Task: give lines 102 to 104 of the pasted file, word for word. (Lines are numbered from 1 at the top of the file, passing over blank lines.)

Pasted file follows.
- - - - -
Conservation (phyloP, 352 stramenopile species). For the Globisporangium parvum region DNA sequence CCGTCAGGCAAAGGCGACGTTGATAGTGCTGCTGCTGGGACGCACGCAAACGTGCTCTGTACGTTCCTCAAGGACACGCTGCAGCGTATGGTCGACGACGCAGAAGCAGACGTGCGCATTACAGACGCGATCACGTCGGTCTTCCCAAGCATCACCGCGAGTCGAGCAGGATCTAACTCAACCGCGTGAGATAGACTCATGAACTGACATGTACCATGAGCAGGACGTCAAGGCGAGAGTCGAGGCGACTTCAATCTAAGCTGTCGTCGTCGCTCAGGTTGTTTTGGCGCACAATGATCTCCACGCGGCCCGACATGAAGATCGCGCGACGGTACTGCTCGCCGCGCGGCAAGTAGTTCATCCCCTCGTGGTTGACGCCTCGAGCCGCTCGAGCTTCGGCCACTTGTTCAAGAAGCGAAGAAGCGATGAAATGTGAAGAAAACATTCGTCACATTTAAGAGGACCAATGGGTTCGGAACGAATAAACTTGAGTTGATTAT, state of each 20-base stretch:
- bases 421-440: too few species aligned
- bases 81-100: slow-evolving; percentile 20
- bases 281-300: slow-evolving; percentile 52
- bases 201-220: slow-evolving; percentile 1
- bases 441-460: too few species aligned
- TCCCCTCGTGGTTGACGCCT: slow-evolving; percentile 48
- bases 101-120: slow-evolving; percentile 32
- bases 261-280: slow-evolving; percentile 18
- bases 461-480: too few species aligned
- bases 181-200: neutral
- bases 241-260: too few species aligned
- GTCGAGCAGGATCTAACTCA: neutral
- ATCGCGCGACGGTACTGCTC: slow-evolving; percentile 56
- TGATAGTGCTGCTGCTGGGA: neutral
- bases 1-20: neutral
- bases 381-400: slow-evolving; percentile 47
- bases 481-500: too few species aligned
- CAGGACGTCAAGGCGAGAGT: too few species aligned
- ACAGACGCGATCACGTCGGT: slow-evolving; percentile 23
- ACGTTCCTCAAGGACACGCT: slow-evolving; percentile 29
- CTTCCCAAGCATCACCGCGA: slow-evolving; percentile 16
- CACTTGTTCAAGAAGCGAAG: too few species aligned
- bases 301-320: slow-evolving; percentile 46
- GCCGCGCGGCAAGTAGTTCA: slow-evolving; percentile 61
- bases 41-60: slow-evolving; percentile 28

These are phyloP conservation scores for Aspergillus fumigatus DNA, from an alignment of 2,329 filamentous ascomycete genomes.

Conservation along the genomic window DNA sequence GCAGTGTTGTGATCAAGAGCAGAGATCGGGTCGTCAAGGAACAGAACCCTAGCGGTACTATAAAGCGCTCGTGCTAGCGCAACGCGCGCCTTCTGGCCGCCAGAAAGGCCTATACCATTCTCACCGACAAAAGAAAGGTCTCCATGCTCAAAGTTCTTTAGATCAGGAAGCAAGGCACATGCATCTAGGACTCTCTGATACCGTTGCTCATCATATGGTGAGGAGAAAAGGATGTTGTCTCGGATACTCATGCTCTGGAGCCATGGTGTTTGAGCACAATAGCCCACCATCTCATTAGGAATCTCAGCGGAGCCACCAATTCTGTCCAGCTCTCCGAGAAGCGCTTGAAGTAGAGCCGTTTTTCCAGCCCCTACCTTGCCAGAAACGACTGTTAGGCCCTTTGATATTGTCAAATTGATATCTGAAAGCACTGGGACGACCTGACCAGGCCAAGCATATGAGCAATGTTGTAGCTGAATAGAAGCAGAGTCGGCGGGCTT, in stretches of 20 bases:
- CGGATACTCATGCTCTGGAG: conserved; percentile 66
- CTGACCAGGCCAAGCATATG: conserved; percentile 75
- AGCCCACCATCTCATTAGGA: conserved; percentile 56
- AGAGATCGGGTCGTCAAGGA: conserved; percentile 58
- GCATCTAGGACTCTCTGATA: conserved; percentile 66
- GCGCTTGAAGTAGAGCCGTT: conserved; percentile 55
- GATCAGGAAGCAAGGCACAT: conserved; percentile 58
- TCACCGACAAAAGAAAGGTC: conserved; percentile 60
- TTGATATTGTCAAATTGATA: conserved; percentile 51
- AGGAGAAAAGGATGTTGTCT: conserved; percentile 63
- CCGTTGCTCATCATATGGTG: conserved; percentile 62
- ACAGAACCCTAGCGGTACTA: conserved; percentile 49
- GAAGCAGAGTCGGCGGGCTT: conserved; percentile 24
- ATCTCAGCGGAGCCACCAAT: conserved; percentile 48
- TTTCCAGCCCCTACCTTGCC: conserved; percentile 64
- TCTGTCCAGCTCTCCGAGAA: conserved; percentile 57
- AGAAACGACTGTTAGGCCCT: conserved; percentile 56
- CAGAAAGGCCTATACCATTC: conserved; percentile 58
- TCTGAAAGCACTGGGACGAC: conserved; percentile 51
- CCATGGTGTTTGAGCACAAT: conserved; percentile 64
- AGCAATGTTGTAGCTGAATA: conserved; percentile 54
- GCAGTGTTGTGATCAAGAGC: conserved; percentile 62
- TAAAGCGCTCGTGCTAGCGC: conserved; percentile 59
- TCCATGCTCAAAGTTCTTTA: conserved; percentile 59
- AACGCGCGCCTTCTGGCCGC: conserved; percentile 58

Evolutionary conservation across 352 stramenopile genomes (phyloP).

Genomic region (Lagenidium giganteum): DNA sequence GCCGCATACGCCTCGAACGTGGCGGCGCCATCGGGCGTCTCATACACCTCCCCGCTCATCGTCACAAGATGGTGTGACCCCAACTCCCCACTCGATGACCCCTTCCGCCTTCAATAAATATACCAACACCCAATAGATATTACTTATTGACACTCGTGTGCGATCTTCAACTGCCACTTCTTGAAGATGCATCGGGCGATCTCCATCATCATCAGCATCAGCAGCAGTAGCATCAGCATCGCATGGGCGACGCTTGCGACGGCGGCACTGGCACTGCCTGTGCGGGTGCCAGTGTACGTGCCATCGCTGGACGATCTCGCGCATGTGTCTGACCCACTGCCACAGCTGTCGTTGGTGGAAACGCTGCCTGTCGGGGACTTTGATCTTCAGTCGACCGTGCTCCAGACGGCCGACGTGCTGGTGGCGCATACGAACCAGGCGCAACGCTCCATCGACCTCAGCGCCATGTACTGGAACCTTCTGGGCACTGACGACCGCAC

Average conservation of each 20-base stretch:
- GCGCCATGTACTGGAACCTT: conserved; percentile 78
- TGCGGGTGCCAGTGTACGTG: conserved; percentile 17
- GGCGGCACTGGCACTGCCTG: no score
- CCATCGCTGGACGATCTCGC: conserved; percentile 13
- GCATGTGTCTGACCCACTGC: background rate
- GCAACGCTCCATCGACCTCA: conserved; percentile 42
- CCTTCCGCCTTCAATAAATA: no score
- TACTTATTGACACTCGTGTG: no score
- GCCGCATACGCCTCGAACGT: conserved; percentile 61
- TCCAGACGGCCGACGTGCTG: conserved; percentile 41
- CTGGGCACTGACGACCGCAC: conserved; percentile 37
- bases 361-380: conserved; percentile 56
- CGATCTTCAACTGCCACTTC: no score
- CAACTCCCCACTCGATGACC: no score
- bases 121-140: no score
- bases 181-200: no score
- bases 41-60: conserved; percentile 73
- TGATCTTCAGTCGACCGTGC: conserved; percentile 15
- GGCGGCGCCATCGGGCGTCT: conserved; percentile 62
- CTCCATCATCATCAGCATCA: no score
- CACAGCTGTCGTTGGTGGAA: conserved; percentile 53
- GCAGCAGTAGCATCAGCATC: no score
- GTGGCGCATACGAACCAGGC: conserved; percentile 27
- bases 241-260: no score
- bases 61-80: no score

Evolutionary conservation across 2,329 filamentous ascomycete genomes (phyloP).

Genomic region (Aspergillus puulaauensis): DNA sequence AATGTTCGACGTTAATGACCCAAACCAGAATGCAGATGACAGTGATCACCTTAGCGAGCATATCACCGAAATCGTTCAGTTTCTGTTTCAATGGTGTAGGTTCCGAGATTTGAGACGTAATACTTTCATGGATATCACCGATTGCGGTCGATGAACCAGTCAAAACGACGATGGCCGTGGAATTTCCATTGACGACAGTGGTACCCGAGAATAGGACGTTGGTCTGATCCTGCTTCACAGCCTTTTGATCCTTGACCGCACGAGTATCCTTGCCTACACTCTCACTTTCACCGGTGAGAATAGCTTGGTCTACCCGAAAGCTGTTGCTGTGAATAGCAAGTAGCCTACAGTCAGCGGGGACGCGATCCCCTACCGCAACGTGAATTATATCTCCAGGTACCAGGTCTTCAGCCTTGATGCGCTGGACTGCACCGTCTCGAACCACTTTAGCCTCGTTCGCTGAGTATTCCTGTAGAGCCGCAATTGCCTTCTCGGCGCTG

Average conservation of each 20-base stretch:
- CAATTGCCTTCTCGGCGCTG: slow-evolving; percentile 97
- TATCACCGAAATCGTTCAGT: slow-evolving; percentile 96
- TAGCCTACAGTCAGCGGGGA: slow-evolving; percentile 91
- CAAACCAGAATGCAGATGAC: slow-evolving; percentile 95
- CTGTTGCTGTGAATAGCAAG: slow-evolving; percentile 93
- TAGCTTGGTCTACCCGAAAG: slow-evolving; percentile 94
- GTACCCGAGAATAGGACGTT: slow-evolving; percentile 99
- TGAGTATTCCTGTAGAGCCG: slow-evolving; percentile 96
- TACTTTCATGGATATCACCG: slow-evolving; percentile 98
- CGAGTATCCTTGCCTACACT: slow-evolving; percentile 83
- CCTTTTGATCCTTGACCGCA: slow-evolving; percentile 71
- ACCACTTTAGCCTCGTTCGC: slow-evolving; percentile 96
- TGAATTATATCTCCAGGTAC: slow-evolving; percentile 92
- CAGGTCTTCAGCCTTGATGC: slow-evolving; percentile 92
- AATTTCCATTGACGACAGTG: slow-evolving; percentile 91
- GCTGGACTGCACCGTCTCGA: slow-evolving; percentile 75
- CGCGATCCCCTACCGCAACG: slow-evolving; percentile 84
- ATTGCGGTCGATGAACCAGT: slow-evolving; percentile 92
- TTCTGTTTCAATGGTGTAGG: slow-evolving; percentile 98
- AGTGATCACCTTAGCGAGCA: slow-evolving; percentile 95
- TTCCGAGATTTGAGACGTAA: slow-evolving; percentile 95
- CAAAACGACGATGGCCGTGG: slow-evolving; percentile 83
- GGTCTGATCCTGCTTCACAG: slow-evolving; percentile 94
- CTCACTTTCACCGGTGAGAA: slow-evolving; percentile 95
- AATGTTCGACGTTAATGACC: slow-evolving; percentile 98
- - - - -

- ATTGCGGTCGATGAACCAGT: slow-evolving; percentile 92
- TTCTGTTTCAATGGTGTAGG: slow-evolving; percentile 98
- AGTGATCACCTTAGCGAGCA: slow-evolving; percentile 95